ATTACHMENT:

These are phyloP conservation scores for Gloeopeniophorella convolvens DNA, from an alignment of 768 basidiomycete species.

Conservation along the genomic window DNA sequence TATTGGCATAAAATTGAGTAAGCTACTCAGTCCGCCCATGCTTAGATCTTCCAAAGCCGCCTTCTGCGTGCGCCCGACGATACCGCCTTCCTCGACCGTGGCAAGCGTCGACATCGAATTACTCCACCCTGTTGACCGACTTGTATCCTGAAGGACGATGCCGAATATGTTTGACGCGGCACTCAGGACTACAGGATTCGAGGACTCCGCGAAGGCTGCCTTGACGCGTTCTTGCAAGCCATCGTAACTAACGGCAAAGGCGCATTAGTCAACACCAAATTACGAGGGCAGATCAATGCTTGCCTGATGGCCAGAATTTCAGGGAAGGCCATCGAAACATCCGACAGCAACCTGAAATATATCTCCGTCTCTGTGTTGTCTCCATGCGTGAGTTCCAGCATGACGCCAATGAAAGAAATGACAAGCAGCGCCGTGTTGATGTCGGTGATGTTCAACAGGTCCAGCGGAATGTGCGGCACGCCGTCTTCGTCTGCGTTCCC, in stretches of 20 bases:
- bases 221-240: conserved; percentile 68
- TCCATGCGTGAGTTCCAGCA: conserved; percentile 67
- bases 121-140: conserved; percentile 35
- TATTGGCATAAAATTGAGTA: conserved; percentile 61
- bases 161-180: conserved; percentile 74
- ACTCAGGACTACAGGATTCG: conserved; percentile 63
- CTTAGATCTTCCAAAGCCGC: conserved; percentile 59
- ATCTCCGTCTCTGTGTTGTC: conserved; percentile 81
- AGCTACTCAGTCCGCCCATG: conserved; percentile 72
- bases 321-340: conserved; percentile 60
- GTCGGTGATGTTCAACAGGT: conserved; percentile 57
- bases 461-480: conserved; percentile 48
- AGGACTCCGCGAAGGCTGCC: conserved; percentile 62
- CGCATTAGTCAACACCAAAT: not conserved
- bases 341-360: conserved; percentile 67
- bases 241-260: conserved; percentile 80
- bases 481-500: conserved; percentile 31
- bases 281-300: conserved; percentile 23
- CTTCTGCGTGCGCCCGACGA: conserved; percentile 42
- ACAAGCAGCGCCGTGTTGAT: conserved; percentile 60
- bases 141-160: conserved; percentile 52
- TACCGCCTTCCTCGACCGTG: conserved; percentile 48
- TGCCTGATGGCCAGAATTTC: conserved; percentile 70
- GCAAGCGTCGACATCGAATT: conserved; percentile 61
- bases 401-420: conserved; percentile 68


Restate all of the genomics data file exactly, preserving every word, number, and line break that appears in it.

These are phyloP conservation scores for Gloeopeniophorella convolvens DNA, from an alignment of 768 basidiomycete species.

Conservation along the genomic window DNA sequence TATTGGCATAAAATTGAGTAAGCTACTCAGTCCGCCCATGCTTAGATCTTCCAAAGCCGCCTTCTGCGTGCGCCCGACGATACCGCCTTCCTCGACCGTGGCAAGCGTCGACATCGAATTACTCCACCCTGTTGACCGACTTGTATCCTGAAGGACGATGCCGAATATGTTTGACGCGGCACTCAGGACTACAGGATTCGAGGACTCCGCGAAGGCTGCCTTGACGCGTTCTTGCAAGCCATCGTAACTAACGGCAAAGGCGCATTAGTCAACACCAAATTACGAGGGCAGATCAATGCTTGCCTGATGGCCAGAATTTCAGGGAAGGCCATCGAAACATCCGACAGCAACCTGAAATATATCTCCGTCTCTGTGTTGTCTCCATGCGTGAGTTCCAGCATGACGCCAATGAAAGAAATGACAAGCAGCGCCGTGTTGATGTCGGTGATGTTCAACAGGTCCAGCGGAATGTGCGGCACGCCGTCTTCGTCTGCGTTCCC, in stretches of 20 bases:
- bases 221-240: conserved; percentile 68
- TCCATGCGTGAGTTCCAGCA: conserved; percentile 67
- bases 121-140: conserved; percentile 35
- TATTGGCATAAAATTGAGTA: conserved; percentile 61
- bases 161-180: conserved; percentile 74
- ACTCAGGACTACAGGATTCG: conserved; percentile 63
- CTTAGATCTTCCAAAGCCGC: conserved; percentile 59
- ATCTCCGTCTCTGTGTTGTC: conserved; percentile 81
- AGCTACTCAGTCCGCCCATG: conserved; percentile 72
- bases 321-340: conserved; percentile 60
- GTCGGTGATGTTCAACAGGT: conserved; percentile 57
- bases 461-480: conserved; percentile 48
- AGGACTCCGCGAAGGCTGCC: conserved; percentile 62
- CGCATTAGTCAACACCAAAT: not conserved
- bases 341-360: conserved; percentile 67
- bases 241-260: conserved; percentile 80
- bases 481-500: conserved; percentile 31
- bases 281-300: conserved; percentile 23
- CTTCTGCGTGCGCCCGACGA: conserved; percentile 42
- ACAAGCAGCGCCGTGTTGAT: conserved; percentile 60
- bases 141-160: conserved; percentile 52
- TACCGCCTTCCTCGACCGTG: conserved; percentile 48
- TGCCTGATGGCCAGAATTTC: conserved; percentile 70
- GCAAGCGTCGACATCGAATT: conserved; percentile 61
- bases 401-420: conserved; percentile 68